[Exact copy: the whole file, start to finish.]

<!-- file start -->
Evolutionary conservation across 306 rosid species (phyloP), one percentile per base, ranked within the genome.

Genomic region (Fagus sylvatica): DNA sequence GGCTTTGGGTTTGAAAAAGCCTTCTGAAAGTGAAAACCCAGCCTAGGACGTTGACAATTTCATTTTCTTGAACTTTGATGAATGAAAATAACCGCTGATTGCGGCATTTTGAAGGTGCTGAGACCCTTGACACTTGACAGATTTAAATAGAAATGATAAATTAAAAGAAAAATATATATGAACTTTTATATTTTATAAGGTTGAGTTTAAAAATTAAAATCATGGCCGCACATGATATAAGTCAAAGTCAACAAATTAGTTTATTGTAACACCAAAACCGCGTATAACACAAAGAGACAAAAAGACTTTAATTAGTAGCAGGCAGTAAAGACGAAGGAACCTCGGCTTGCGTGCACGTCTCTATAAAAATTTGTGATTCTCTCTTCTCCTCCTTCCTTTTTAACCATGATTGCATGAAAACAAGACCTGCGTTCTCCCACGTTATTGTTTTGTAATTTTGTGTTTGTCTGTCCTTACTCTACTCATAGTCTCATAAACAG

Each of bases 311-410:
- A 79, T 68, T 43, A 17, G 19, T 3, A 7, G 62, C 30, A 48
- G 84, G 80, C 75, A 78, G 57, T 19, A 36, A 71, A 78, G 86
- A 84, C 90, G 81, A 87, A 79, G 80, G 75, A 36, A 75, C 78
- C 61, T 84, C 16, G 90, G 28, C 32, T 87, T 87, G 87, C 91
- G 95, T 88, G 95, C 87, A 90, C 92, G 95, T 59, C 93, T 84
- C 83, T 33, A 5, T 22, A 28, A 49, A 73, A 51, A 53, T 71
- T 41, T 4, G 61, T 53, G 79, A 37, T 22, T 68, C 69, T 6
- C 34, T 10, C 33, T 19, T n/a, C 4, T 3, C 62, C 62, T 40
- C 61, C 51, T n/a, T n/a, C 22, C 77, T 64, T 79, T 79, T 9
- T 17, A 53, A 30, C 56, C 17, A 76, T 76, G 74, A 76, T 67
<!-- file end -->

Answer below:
Evolutionary conservation across 306 rosid species (phyloP), one percentile per base, ranked within the genome.

Genomic region (Fagus sylvatica): DNA sequence GGCTTTGGGTTTGAAAAAGCCTTCTGAAAGTGAAAACCCAGCCTAGGACGTTGACAATTTCATTTTCTTGAACTTTGATGAATGAAAATAACCGCTGATTGCGGCATTTTGAAGGTGCTGAGACCCTTGACACTTGACAGATTTAAATAGAAATGATAAATTAAAAGAAAAATATATATGAACTTTTATATTTTATAAGGTTGAGTTTAAAAATTAAAATCATGGCCGCACATGATATAAGTCAAAGTCAACAAATTAGTTTATTGTAACACCAAAACCGCGTATAACACAAAGAGACAAAAAGACTTTAATTAGTAGCAGGCAGTAAAGACGAAGGAACCTCGGCTTGCGTGCACGTCTCTATAAAAATTTGTGATTCTCTCTTCTCCTCCTTCCTTTTTAACCATGATTGCATGAAAACAAGACCTGCGTTCTCCCACGTTATTGTTTTGTAATTTTGTGTTTGTCTGTCCTTACTCTACTCATAGTCTCATAAACAG

Each of bases 311-410:
- A 79, T 68, T 43, A 17, G 19, T 3, A 7, G 62, C 30, A 48
- G 84, G 80, C 75, A 78, G 57, T 19, A 36, A 71, A 78, G 86
- A 84, C 90, G 81, A 87, A 79, G 80, G 75, A 36, A 75, C 78
- C 61, T 84, C 16, G 90, G 28, C 32, T 87, T 87, G 87, C 91
- G 95, T 88, G 95, C 87, A 90, C 92, G 95, T 59, C 93, T 84
- C 83, T 33, A 5, T 22, A 28, A 49, A 73, A 51, A 53, T 71
- T 41, T 4, G 61, T 53, G 79, A 37, T 22, T 68, C 69, T 6
- C 34, T 10, C 33, T 19, T n/a, C 4, T 3, C 62, C 62, T 40
- C 61, C 51, T n/a, T n/a, C 22, C 77, T 64, T 79, T 79, T 9
- T 17, A 53, A 30, C 56, C 17, A 76, T 76, G 74, A 76, T 67